France surrendered to Nazi invaders and an armistice was signed June 22, 1940. Presbyterian pastors André Trocmé and Edouard Theis wrote a joint declaration that Trocmé read as a sermon the next day in the Le Chambon church. Catherine Cambessédès recalls, “In the church you could have heard a pin drop. I was only fifteen, yet I clearly remember my mood going from lost and frightened to safe and calm. Can you imagine what a sermon like that meant to us at a time of fear and despair? To be told, in church, that if the military situation had changed, our source of inspiration had not: it was still to follow in the steps of Jesus and the New Testament. We were not lost. We still had direction. The day remains one of the most illuminating of my life” (A Good Place to Hide, 43).
I invite you to step into that special moment and let these brief excerpts from that sermon illuminate, inspire, provide direction and calm for us as well. How do Theis and Trocmé speak to you and your community of faith today?
In this call to Christian humility, brothers and sisters, we would like to add a few exhortations addressed to you in the name of our Lord Jesus Christ. First, let us abandon today all divisions among Christians, and all squabbles among the French people. Let us stop labeling ourselves and others, because that is the language of scorn: let us abandon right and left, peasants, workers, intellectuals, proletarians and plutocrats, all the terms we use to accuse each other of some wrongdoing or other. Let us learn to trust each other again, to receive each other, to welcome each other, reminding ourselves that every time we come together, like the early Christians, we are brothers and sisters in Christ.
Then, having abandoned these suspicions and hatreds, and the political passions that go with them, let us gather resolutely around Jesus Christ, the head of the universal Church, and embrace his Gospel, and only his Gospel, as our source of inspiration, obedience and action.
Finally, understand that the return to obedience obliges us to make some breaks: breaks with the world, and breaks with ways of living that we have accepted so far. We face powerful heathen pressures on ourselves and on our families, pressures to force us to cave in to this totalitarian ideology. If this ideology cannot immediately subjugate our souls, it will try, at the very least, to make us cave in with our bodies. The duty of Christians is to resist the violence directed at our consciences with the weapons of the spirit. We appeal to all our brothers in Christ to refuse to agree with or cooperate in violence, especially in the coming days when that violence is directed against the English people.
To love, to forgive, to show kindness to our enemies, that is our duty. But we must do our duty without conceding defeat, without servility, without cowardice. We will resist when our enemies demand that we act in way that go against the teachings of the Gospel. We will resist without fear, without pride, and without hatred. But the moral resistance is not possible without a clean break from the selfishness that, for a long time, has ruled our lives. We face a period of suffering, perhaps even shortages of food. We have all more or less worshiped Mammon; we have all basked in the selfish comforts of our close family, in easy pleasure, in idle drinking. We will now be made to do without many things. We will be tempted to play our own selfish game, to cling on to what we have, to be better off than our brothers. Let us abandon, brothers and sisters, our pride and our egotism, our love of money and our faith in material possessions, and learn to trust God in Heaven, both today and tomorrow, to bring us our daily bread, and to share that bread with our brothers and sisters.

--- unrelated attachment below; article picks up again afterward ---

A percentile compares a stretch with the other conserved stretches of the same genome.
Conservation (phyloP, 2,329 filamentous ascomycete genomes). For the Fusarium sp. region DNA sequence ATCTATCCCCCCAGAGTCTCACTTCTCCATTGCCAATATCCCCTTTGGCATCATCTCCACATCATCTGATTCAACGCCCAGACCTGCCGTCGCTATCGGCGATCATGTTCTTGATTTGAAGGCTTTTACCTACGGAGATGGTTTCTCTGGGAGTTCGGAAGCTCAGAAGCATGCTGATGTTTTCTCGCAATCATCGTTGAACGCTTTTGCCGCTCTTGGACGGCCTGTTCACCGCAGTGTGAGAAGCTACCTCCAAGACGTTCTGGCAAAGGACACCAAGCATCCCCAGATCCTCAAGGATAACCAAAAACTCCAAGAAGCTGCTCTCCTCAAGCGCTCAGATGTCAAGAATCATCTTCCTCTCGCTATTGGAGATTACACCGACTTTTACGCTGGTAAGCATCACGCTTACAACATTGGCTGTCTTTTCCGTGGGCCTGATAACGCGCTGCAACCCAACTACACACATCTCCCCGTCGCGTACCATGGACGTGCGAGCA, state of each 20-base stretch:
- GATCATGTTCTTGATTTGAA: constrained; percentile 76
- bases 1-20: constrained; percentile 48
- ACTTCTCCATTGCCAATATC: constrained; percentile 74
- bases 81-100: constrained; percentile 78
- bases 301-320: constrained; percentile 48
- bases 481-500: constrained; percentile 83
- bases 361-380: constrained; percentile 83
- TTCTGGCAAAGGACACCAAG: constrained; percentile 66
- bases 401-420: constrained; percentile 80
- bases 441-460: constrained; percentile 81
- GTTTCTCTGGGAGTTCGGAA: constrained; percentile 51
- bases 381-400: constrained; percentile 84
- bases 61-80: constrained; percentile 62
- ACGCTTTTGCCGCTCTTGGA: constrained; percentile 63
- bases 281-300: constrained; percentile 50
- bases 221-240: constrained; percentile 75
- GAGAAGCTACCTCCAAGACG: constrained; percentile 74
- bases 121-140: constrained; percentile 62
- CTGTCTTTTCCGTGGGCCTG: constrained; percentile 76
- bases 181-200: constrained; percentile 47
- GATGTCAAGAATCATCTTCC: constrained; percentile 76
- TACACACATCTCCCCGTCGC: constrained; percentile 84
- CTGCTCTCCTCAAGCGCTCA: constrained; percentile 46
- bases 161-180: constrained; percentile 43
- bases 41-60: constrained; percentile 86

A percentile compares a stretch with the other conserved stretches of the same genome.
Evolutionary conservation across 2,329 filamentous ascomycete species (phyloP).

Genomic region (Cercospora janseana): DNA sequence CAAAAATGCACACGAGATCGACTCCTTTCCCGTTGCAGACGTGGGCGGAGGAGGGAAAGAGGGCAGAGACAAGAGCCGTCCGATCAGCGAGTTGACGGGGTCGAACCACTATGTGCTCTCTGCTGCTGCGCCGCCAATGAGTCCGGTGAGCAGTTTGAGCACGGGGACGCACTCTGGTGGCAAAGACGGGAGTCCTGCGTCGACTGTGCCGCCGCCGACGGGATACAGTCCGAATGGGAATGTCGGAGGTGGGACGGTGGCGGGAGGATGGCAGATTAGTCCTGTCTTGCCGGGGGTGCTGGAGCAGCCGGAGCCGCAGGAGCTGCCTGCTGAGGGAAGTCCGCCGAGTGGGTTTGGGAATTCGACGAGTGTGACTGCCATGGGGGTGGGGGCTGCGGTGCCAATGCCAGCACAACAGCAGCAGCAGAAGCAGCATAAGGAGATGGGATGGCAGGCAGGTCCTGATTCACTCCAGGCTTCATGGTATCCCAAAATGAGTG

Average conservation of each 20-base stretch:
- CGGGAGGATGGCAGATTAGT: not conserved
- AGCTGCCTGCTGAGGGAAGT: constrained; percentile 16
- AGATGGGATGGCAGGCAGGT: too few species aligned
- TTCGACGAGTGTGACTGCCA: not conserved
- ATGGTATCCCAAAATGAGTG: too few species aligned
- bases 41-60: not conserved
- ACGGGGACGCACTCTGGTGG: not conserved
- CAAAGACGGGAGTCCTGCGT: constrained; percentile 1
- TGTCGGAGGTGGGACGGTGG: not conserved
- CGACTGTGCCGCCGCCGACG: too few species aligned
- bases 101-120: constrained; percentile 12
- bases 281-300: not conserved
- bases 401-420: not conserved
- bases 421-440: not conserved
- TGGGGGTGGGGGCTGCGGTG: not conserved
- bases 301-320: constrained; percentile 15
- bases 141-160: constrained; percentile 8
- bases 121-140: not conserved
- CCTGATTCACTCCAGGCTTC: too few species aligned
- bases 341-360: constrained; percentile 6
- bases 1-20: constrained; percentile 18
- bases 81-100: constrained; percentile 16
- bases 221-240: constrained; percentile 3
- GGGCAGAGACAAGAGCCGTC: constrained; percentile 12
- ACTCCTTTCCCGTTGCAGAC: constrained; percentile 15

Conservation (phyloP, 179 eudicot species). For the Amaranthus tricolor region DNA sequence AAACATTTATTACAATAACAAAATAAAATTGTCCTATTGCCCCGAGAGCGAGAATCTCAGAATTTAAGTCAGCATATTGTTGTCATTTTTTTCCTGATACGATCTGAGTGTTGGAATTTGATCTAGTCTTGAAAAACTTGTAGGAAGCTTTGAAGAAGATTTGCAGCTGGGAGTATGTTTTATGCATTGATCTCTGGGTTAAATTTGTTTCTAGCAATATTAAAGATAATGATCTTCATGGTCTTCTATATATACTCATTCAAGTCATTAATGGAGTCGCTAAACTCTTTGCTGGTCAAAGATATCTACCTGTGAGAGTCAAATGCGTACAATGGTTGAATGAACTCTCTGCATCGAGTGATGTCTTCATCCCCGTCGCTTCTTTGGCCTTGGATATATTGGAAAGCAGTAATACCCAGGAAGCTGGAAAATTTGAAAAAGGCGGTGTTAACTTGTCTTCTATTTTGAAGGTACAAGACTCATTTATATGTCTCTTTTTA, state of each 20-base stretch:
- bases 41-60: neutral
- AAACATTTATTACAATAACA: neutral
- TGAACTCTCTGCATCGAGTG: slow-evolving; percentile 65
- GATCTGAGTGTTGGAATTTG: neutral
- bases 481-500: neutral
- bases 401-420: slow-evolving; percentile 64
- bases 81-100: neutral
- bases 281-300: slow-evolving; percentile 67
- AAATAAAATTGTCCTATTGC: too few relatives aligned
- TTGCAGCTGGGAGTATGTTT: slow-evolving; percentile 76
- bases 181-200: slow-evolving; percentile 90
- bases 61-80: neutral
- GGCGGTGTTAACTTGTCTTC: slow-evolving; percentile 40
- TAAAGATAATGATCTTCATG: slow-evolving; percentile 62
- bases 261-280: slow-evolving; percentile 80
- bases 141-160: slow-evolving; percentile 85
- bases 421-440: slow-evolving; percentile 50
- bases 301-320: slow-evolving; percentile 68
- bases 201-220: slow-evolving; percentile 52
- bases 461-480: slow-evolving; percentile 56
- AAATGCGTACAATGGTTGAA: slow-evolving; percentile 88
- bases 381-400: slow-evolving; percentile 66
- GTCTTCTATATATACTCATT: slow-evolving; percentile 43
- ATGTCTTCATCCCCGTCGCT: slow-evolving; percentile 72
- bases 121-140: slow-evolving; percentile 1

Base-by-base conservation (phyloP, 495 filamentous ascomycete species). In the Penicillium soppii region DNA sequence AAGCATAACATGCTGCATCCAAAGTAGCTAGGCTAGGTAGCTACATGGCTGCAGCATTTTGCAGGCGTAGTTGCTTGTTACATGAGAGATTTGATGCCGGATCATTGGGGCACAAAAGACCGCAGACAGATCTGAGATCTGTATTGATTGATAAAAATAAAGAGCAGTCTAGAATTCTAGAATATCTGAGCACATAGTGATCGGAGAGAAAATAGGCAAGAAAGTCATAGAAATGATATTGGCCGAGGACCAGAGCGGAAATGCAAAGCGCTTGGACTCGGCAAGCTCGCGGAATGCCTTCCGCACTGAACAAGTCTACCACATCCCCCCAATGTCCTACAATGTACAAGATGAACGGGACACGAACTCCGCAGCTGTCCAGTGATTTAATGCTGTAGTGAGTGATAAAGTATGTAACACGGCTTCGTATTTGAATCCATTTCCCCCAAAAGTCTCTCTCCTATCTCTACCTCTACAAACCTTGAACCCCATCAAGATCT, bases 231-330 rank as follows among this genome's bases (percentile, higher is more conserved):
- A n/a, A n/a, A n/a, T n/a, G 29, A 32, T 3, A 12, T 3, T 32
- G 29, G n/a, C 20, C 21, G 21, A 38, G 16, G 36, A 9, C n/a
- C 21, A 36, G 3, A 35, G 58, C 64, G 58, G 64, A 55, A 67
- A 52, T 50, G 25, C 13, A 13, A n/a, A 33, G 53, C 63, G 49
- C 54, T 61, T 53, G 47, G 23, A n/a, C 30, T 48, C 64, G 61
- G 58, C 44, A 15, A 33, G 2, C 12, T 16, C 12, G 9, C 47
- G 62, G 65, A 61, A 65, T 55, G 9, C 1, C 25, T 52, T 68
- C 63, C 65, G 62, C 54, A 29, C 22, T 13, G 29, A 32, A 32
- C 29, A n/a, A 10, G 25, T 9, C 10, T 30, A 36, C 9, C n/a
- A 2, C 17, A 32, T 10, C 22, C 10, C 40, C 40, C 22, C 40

May God free us from both worry and complacency. May he give us his peace, which nothing and nobody can take away from his children. May he comfort us in our sorrows and in all our trials. May he see fit to make each of us humble and faithful members of the Church of Jesus Christ, of the body of Christ, waiting for his kingdom of justice and love, where his will shall be done on earth as it is in heaven (A Good Place to Hide, 307-08).
For more on the story of how Christians in this French town peacefully resisted fascism and aided Jewish refugees:
Lest Innocent Blood Be Shed, by Philip Hallie. I use this book in class.
Love in a Time of Hate: The Story of Magda and André Trocmé and the Village that Said No to the Nazis, by Hanna Schott. Provides much more information on Magda and also their lives before and after the war.
A Good Place to Hide, by Peter Grose. A broader, more carefully researched history than Lest Innocent Blood be Shed. It does not add much to the faith-oriented material of the other two books, but provides greater information on the actual activities of aiding refugees, includes surrounding towns, and includes stories of refugees.
Weapons of the Spirit, a documentary that includes interviews with people from Le Chambon who lived there during the war.